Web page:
A Kaleidoscopic View: Recent Prints from Graphicstudio and Ukrainian Photography Today

Date: 
Friday, September 16, 2022 - 11:00am - Saturday, November 12, 2022 - 6:00pm
Location: 
The Print Center 1614 Latimer Street
Philadelphia, PA 19103
United States

September 16 — November 12, 2022 A Kaleidoscopic View showcases recent work created at Graphicstudio – the renowned studio at the University of South Florida – by 19 contemporary artists. Ukrainian Photography Today is presented in response to the ongoing war in Ukraine and highlights the work of four women-identifying artists, all working with subjects and themes whose relevance is amplified in times of need. A Kaleidoscopic View: Recent Prints from Graphicstudio A Kaleidoscopic View features recent work from Graphicstudio, University of South Florida (USF), Tampa and includes work by Diana Al-Hadid, Ingrid Calame, Sandra Cinto, Iva Gueorguieva, Trenton Doyle Hancock, Glenda León, Christian Marclay, Josiah McElheny, Ibrahim Miranda, Duke Riley and William Villalongo as well as the Life During Wartime Portfolio, created in response to the global pandemic, with works by Sebastiaan Bremer, Jake and Dinos Chapman, Mark Thomas Gibson, Ellen Harvey, Deborah Kass, Hew Locke and Narsiso Martinez. This exhibition is one in a longstanding series in which The Print Center highlights studios whose work transforms the field of print. A Kaleidoscopic View: Recent Prints from Graphicstudio explores the wide variety of works they have created in the last decade, emphasizing their mastery of technique, including cyanotype, intaglio, lithography, photogravure, relief and screenprinting. The sky is the limit at Graphicstudio, where master printmakers work with artists to support their exploration of content and form to realize their unique vision. Time and again, the prints coming out of Graphicstudio showcase the atelier’s ability to handle any technique, from traditional 2D to experimental 3D, as well as their generous commitment of the resources necessary for optimal realization of projects. While fluency in technique is foundational to any print studio, this exhibition draws attention to Graphicstudio’s grasp of content as something that truly sets them apart. The subjects of the prints included in this exhibition are timely – ranging from climate change to social justice. As highlighted in this exhibition, the artists engaged by Graphicstudio have their fingers on the pulse of current events, and their works stand as bastions of our pivotal moment in history. The portfolio is a tangible result of a virtual exhibition titled Life During Wartime: Art in the Age of Coronavirus, mounted by the USF Contemporary Art Museum in June 2020. For the portfolio, the artists responded to the realities of life in a global health crisis, conveying images mixed with trauma and hope. Ukrainian Photography Today Ukrainian Photography Today features work by Alena Grom, Oksana Parafeniuk, Yelena Yemchuk and Kateryna Yermolaeva – four leading photographers from Ukraine. Together, they present work that touches upon themes that are relevant in times of need, including the fragility of childhood, the volatility of motherhood, the hopefulness of youth, the importance of family connections and the urgency of care. Grom, Parafeniuk, Yemchuk and Yermolaeva – all women-identifying artists – exemplify the creativity emerging from Ukraine and its artists dispersed to other parts of the world, as well as gesture to the various feminist positions that exist within Ukrainian art. The exhibition was curated by Dr. Ksenia Nouril, a specialist in contemporary Eastern European art, with exhibition advisor Irina Glik, a Ukrainian-American photographer, educator and writer. Alena Grom’s diptychs, from the series “Pendulum,” pair an image of a baby or toddler living in the Donbas region of Ukraine with a glimpse into and around war-torn buildings. While the portrait is direct and searing, the architectural landscapes are more abstract and melancholic. As a pair, the images make up the trajectory of a swinging pendulum – moving left to right, from birth to death. In collaged compositions, Oksana Parafeniuk combines black-and-white archival photographs with contemporary color digital images, testifying to connections across generations. Each work pictures a family unit from both the past and the present – a mother and child, a group of children. The subjects are often pictured in repose – relaxing in nature, swimming in a lake, taking walks. These are moments of unadulterated joy in the midst of the tragedy and trauma of the reality of war. Yelena Yemchuk turns her attention to Ukraine’s youth – teenagers who have been raised in a relatively peaceful and democratic country. Now, on the eve of their adulthood, they are faced with their greatest challenge yet: surviving and thriving in a country at war. Kateryna Yermolaeva suffered an identity crisis after being cut-off from her family and home in Donbas in 2014. Dressing up as non-binary characters, she experimented with embodying multiple personalities in her series “Me, Myself, and I,” which comprises both male and female avatars. Each personality contains a piece of Yermolaeva’s own personality and has a story conveyed by the context of the photograph. Together, they form a motley crew that reimagines the composition of our society.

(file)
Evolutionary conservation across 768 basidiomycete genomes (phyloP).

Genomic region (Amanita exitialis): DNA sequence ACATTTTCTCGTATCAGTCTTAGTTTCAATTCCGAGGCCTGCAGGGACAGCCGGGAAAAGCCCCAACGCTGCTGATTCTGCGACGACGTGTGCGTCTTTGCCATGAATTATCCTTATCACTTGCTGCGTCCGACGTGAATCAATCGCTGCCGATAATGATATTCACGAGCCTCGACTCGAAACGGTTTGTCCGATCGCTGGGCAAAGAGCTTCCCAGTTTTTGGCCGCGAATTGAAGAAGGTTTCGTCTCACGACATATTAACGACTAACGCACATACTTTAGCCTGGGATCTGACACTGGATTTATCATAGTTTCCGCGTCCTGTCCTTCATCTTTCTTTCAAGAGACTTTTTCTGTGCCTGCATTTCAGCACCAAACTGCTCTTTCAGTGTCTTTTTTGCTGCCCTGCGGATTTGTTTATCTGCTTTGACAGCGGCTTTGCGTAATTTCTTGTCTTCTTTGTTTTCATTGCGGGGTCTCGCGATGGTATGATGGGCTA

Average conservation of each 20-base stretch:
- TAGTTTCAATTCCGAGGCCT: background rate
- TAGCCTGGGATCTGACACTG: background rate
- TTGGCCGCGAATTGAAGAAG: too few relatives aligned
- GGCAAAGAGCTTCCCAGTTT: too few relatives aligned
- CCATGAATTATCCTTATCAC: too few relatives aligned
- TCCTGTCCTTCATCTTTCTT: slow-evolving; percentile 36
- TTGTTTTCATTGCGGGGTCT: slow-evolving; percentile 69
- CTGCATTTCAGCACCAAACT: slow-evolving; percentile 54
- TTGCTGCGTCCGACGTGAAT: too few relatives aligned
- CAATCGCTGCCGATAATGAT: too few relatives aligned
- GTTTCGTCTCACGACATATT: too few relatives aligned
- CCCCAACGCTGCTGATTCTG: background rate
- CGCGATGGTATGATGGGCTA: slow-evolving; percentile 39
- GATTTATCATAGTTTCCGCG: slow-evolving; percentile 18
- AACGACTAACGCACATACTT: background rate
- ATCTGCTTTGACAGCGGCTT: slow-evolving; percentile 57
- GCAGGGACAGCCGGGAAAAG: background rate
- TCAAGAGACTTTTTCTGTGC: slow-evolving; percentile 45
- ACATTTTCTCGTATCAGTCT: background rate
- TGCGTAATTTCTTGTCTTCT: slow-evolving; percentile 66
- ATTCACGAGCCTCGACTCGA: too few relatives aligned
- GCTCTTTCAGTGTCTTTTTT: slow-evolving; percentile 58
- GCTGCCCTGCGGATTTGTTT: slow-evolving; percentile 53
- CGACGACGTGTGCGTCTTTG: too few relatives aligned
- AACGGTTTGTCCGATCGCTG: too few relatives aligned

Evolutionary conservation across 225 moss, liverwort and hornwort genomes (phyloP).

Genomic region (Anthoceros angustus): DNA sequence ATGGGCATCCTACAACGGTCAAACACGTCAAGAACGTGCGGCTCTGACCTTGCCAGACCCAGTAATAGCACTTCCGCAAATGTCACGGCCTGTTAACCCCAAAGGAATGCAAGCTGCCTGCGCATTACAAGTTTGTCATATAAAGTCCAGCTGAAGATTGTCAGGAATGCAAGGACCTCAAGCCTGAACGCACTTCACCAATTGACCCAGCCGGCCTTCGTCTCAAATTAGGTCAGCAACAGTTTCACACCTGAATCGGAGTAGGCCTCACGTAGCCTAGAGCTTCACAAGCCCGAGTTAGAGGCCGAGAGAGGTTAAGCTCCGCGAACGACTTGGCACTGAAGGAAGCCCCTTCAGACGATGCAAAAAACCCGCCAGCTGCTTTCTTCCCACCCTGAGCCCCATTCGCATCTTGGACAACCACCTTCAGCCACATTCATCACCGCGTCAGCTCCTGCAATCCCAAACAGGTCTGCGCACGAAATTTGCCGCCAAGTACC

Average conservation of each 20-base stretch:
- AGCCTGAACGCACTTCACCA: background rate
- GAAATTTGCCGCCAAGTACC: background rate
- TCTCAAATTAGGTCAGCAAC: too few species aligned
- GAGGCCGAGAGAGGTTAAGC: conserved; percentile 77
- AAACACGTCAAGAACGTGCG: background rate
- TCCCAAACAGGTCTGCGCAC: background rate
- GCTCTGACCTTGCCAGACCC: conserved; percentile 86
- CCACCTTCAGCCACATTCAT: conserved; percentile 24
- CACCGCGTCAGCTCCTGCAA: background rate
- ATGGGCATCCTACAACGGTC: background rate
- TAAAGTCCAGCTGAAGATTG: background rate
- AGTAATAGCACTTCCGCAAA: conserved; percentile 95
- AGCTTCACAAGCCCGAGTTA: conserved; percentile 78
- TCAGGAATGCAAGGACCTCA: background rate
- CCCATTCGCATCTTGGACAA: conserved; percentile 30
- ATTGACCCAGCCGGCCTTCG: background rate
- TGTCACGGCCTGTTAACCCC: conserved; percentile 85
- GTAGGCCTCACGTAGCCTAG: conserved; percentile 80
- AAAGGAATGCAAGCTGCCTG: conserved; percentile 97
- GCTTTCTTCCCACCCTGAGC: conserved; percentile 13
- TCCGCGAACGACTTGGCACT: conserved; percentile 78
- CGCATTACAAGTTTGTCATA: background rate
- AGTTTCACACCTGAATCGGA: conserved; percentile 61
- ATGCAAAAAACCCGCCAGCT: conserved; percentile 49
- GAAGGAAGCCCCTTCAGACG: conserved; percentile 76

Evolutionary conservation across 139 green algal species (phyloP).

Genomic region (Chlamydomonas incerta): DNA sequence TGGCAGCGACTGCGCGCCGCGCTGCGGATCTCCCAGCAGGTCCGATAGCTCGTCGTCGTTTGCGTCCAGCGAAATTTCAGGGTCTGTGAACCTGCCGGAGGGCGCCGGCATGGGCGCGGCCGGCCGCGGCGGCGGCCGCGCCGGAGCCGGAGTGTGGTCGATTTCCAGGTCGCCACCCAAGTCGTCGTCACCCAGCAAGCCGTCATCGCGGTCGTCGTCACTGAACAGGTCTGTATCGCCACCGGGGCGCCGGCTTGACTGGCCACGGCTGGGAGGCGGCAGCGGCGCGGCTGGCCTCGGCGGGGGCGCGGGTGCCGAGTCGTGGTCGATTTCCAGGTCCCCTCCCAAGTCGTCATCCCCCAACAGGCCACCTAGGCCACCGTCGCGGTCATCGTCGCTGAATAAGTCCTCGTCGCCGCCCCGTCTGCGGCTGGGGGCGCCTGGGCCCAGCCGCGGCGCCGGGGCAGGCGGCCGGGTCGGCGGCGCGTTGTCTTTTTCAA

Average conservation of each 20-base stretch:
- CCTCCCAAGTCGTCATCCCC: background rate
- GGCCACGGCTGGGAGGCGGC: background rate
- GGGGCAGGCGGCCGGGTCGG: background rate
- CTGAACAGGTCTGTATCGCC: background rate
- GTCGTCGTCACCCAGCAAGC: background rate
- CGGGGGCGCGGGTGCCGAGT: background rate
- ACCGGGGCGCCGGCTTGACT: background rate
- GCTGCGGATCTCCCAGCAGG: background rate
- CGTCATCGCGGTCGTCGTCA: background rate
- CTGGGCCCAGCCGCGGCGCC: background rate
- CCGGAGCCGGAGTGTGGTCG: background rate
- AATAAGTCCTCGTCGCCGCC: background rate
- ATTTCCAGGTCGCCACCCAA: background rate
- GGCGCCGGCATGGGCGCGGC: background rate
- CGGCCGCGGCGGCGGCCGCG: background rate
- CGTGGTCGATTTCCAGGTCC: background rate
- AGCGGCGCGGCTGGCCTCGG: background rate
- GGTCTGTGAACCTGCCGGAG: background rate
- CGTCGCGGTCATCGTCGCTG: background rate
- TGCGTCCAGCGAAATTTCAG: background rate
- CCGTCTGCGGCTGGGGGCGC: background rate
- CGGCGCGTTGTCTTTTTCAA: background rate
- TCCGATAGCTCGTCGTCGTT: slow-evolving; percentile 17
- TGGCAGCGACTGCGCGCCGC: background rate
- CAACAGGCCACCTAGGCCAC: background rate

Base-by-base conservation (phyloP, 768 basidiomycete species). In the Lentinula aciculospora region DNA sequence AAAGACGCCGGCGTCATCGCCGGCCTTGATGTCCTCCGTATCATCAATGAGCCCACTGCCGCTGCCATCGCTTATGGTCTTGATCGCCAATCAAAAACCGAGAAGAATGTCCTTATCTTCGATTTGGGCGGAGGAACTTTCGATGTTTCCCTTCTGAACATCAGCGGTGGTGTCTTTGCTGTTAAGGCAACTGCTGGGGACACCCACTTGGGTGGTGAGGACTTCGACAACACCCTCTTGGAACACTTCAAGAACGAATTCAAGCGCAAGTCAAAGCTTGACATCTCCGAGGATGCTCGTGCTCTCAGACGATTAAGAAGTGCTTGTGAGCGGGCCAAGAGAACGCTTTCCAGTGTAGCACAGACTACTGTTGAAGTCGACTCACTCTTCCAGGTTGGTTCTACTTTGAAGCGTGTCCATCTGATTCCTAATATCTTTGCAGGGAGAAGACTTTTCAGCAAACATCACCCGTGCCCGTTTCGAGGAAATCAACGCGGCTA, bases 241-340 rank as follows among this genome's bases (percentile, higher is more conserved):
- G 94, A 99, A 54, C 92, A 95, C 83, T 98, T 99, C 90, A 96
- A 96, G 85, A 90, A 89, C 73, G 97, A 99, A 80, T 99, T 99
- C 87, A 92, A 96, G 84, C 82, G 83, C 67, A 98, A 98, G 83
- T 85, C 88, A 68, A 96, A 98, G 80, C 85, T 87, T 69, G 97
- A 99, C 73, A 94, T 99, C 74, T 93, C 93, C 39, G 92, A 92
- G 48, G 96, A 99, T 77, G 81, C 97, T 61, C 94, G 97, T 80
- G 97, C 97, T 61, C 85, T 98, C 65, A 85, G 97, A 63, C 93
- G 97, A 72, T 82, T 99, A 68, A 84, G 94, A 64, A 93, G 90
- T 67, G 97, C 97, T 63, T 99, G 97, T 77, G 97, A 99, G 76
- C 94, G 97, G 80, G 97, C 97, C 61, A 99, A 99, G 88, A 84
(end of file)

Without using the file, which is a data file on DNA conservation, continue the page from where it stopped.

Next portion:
Categories
Event Type: 
Other
Topic: 
Arts and Culture
Topic: 
Visual Arts
Topic: 
Graphic Arts/Design
Topic: 
Museum/Exhibition